According to research by the Anxiety and Depression Association of America, over 18 million adults in the U.S. develop some type of anxiety disorder every year. Nearly 1 in 10 men in the United States suffer from anxiety, but fewer than half of them seek help. In other words, if you work in an office with 20 coworkers, two of them might have anxiety, and one of them probably suffers in silence. Why? Because anxiety symptoms in men can be more difficult to pin down, making diagnosis trickier.
In this article, we’ll reveal why men visit mental health professionals less often than women, tell you how to spot anxiety symptoms and talk about why seeking help is so important.
Women are diagnosed with depression and anxiety more often than men, but men seek help less often than women. Taking those facts into account, some experts believe men are just as likely to feel anxious as women — they just aren’t being diagnosed as often.
When Sam* (name changed to protect privacy) started feeling unwell after his father passed away, he didn’t know what was going on. “I just felt on edge all the time,” he recalls, “Little things tripped my trigger — stuff I wouldn’t usually care about. My head hurt all the time and I couldn’t sleep.”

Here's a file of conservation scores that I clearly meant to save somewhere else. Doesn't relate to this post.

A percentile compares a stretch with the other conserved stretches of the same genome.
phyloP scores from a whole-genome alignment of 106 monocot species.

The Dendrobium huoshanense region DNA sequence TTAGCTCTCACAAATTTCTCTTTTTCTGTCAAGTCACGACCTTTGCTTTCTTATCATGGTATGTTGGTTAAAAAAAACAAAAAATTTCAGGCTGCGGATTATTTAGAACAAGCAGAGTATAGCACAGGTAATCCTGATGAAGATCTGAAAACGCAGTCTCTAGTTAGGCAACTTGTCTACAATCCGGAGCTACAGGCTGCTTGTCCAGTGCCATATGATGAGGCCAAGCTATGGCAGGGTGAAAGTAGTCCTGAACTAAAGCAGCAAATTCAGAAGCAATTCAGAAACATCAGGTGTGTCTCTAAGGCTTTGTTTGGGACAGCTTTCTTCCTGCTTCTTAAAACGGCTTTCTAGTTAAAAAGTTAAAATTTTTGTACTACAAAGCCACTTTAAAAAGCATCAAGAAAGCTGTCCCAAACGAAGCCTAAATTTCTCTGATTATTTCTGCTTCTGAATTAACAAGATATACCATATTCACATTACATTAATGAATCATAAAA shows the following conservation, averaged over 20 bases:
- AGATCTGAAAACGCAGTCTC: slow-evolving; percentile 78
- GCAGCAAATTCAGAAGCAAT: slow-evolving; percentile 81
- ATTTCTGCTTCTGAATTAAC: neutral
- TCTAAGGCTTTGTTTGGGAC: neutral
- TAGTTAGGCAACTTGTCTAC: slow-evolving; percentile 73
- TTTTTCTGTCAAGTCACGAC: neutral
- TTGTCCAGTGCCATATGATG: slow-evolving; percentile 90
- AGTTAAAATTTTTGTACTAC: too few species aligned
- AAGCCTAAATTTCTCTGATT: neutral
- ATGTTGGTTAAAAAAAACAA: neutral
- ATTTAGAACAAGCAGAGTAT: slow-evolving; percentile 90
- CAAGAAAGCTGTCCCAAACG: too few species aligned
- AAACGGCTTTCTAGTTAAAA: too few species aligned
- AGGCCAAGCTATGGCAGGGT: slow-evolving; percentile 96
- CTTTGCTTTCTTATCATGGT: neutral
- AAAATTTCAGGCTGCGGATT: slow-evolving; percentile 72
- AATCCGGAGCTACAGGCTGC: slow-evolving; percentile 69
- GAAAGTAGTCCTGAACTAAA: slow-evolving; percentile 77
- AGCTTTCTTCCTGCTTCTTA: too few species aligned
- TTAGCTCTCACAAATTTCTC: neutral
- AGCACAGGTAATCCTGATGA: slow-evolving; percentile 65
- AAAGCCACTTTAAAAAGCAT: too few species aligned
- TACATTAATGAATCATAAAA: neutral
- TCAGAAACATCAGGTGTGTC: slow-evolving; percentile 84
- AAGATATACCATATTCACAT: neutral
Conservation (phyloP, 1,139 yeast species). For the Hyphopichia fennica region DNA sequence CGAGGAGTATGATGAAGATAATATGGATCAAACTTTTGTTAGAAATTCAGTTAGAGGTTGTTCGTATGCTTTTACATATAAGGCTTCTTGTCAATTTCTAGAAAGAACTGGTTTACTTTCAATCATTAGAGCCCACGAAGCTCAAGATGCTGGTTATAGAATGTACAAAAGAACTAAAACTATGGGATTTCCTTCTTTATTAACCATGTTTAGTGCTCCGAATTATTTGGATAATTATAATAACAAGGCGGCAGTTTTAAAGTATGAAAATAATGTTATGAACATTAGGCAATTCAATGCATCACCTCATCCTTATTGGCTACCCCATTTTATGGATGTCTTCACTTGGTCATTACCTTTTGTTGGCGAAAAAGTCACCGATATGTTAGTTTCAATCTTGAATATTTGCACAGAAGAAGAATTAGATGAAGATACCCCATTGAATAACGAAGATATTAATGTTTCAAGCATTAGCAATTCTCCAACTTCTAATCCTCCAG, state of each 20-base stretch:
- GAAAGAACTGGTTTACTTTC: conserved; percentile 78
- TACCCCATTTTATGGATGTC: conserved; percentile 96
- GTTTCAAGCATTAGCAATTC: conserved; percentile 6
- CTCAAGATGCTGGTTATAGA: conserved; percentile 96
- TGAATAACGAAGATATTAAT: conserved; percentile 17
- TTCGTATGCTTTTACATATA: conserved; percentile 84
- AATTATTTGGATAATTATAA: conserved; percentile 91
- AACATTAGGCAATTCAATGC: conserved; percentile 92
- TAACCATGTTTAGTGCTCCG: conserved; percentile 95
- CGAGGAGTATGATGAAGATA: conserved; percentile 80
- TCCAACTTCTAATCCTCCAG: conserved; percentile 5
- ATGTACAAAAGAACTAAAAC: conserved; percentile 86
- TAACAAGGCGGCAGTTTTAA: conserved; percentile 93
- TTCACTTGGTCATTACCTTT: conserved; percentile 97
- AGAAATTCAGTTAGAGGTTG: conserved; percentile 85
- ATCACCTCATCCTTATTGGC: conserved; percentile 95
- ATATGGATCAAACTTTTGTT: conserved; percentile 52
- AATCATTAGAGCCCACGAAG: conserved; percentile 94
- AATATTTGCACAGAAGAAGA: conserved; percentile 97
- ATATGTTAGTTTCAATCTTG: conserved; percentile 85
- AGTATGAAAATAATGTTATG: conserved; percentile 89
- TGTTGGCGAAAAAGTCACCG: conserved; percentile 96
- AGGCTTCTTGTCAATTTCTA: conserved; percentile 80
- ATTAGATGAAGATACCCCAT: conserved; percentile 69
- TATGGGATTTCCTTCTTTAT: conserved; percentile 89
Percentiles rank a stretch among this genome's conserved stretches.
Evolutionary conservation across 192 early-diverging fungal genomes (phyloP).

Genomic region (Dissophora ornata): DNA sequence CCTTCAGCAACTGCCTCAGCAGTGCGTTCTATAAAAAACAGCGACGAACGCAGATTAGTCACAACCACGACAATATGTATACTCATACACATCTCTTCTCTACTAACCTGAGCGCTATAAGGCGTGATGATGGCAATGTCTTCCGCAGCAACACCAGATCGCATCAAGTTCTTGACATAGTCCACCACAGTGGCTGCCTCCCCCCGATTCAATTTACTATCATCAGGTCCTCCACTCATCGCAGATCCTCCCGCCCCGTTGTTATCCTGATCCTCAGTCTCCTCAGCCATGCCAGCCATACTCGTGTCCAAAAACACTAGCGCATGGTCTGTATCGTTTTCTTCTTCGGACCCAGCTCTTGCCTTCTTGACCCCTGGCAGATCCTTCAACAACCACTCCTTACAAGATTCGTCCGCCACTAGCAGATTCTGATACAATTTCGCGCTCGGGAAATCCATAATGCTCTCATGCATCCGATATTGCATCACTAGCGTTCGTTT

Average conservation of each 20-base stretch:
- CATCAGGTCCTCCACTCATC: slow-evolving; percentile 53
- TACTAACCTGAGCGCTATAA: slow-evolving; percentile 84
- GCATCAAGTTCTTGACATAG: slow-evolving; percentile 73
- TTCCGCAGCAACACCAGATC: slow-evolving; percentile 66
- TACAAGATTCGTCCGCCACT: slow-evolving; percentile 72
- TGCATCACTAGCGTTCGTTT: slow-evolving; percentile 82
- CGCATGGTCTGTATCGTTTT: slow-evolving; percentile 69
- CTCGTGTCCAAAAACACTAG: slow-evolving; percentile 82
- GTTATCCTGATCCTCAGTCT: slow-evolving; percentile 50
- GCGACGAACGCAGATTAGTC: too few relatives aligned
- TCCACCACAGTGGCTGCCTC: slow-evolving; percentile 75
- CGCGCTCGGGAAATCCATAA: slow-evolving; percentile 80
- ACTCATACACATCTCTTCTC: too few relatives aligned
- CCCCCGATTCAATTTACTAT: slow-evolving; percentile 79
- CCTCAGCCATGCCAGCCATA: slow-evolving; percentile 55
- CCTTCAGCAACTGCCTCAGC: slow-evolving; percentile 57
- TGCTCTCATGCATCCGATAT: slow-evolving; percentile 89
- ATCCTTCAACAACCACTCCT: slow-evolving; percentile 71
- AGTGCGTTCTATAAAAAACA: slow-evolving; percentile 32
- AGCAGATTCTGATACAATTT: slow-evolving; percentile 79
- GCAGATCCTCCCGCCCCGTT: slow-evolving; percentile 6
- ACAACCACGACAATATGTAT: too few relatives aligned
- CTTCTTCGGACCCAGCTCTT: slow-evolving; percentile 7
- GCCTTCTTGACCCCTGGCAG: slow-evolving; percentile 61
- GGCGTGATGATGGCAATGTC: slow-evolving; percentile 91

Over the following months, Sam took OTC painkillers to combat constant headaches and muscle pains that came out of nowhere. Unable to sleep properly, he frequently drank to excess. He began to experience heart palpitations, which eventually prompted him to call his primary care physician.
“I thought there was something going on with my heart,” says Sam, “I went to my doctor and they did an ECG, but they couldn’t find anything wrong. I seriously thought I might die of a heart attack.”
Sam’s experience isn’t uncommon. When men do seek help, they often assume something physical has gone wrong. Mental illness is taboo — and emotional vulnerability is seen as a weakness.
“Anxiety honestly never occurred to me. I figured I had some type of heart issue or brain cancer or something. I wore a Holter monitor for three days straight, but nothing showed up,” says Sam.